First: Assistant custodian at the local Methodist church each Saturday when I was 15 or 16. My boss was fond of hammering home the adage "work smarter, not harder" which for better or worse has stuck with me. It was a pretty low-key job, the only time I really didn't like it was the weekend I had to work while attending an overnight fast that the youth director had somehow convinced the Sunday School class was "meaningful". While all the rest of the kids were still in their sleeping bags on the classroom floor, I had to wake up early Saturday to go mop bathroom floors and empty trash cans and vacuum the chapel without so much as the glass of OJ we'd been promised that morning, before sheepishly joining my fellow teens later in the day. That was the first of many steps away from the church's flock and the vanilla middle-class kids I'd grown up with.

I guess that since I was being paid in cash, technically it wasn't my first Proper Job. If having a W-2 is the criteria, my first "real" job was doing data entry in a state agency, that set me on my IT career course for (most of) the rest of my life...but ehh, that story's not near as much fun to tell.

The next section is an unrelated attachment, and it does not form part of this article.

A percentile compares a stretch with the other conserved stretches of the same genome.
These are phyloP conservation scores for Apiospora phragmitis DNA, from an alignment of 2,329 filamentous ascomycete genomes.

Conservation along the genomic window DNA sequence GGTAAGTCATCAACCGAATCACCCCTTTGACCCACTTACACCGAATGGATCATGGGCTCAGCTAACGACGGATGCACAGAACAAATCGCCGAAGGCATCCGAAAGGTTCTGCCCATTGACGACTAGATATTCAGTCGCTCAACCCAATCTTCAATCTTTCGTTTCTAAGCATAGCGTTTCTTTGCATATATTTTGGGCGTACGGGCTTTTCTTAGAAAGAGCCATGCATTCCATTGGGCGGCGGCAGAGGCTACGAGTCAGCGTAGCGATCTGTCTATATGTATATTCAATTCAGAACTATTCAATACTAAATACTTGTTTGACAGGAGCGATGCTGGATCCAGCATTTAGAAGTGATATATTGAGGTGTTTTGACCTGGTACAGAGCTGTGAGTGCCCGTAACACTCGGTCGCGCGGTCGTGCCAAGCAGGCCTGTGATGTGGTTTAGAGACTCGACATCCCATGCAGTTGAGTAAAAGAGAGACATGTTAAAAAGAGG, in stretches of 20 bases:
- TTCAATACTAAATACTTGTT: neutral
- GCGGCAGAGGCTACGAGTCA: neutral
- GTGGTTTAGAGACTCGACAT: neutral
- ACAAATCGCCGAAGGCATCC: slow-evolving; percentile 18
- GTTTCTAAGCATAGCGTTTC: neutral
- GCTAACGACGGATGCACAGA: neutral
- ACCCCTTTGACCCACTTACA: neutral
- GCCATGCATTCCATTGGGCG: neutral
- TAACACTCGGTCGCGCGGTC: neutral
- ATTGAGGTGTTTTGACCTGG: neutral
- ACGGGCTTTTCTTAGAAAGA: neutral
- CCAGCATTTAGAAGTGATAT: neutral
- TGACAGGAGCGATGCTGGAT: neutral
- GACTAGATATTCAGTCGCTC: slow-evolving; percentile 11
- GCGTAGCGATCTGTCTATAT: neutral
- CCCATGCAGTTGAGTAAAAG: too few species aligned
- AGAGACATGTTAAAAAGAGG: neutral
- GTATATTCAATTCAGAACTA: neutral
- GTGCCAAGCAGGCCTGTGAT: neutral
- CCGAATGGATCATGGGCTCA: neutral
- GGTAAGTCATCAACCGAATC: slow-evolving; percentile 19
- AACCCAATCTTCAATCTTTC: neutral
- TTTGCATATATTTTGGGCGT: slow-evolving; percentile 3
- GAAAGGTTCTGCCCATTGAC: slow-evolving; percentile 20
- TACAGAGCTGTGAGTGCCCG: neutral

Weirdest - a tie:

1. Walking up and down Cocoa Beach (on the east coast of Florida, near where I lived at the time) during tourist season, trying to give away invitations to a "luncheon" and sales pitch for some crappy timeshare bungalows nearby. We were to eventually get some pittance for each person that actually showed up to the pitch. I only managed to give out maybe two of them in two 5-6 hour days; by the end of the second day I was so frustrated and fed up (not to mention hot and sweaty and irritable) that I dumped the rest of the invitations on the manager's desk with a note that I was quitting, and walked out without having received a single cent.